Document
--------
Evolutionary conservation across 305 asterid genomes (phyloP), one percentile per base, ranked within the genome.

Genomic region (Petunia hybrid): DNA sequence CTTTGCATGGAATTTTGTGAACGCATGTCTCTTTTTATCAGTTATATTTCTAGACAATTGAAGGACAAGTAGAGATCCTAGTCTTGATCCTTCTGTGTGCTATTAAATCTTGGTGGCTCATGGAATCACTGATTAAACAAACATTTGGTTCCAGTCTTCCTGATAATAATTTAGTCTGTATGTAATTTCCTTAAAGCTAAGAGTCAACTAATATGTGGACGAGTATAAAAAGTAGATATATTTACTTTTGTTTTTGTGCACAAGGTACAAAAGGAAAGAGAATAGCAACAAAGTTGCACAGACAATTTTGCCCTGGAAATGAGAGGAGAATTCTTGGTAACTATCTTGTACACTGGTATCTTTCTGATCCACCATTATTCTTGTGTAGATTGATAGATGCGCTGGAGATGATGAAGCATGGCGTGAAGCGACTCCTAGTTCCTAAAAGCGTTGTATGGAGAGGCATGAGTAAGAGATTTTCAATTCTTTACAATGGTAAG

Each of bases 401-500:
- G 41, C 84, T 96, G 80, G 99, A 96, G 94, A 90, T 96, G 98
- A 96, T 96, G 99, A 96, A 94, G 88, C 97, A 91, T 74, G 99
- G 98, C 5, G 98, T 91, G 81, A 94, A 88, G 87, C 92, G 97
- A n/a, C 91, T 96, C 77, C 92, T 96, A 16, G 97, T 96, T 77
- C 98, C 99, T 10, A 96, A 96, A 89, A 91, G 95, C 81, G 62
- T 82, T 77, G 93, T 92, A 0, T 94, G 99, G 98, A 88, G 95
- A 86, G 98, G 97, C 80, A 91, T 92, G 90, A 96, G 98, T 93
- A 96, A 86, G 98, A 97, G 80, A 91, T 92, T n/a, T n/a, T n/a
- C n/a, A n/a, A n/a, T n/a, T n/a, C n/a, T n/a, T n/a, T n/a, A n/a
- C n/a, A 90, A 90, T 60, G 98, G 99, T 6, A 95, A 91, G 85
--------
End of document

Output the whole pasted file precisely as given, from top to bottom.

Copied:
Evolutionary conservation across 305 asterid genomes (phyloP), one percentile per base, ranked within the genome.

Genomic region (Petunia hybrid): DNA sequence CTTTGCATGGAATTTTGTGAACGCATGTCTCTTTTTATCAGTTATATTTCTAGACAATTGAAGGACAAGTAGAGATCCTAGTCTTGATCCTTCTGTGTGCTATTAAATCTTGGTGGCTCATGGAATCACTGATTAAACAAACATTTGGTTCCAGTCTTCCTGATAATAATTTAGTCTGTATGTAATTTCCTTAAAGCTAAGAGTCAACTAATATGTGGACGAGTATAAAAAGTAGATATATTTACTTTTGTTTTTGTGCACAAGGTACAAAAGGAAAGAGAATAGCAACAAAGTTGCACAGACAATTTTGCCCTGGAAATGAGAGGAGAATTCTTGGTAACTATCTTGTACACTGGTATCTTTCTGATCCACCATTATTCTTGTGTAGATTGATAGATGCGCTGGAGATGATGAAGCATGGCGTGAAGCGACTCCTAGTTCCTAAAAGCGTTGTATGGAGAGGCATGAGTAAGAGATTTTCAATTCTTTACAATGGTAAG

Each of bases 401-500:
- G 41, C 84, T 96, G 80, G 99, A 96, G 94, A 90, T 96, G 98
- A 96, T 96, G 99, A 96, A 94, G 88, C 97, A 91, T 74, G 99
- G 98, C 5, G 98, T 91, G 81, A 94, A 88, G 87, C 92, G 97
- A n/a, C 91, T 96, C 77, C 92, T 96, A 16, G 97, T 96, T 77
- C 98, C 99, T 10, A 96, A 96, A 89, A 91, G 95, C 81, G 62
- T 82, T 77, G 93, T 92, A 0, T 94, G 99, G 98, A 88, G 95
- A 86, G 98, G 97, C 80, A 91, T 92, G 90, A 96, G 98, T 93
- A 96, A 86, G 98, A 97, G 80, A 91, T 92, T n/a, T n/a, T n/a
- C n/a, A n/a, A n/a, T n/a, T n/a, C n/a, T n/a, T n/a, T n/a, A n/a
- C n/a, A 90, A 90, T 60, G 98, G 99, T 6, A 95, A 91, G 85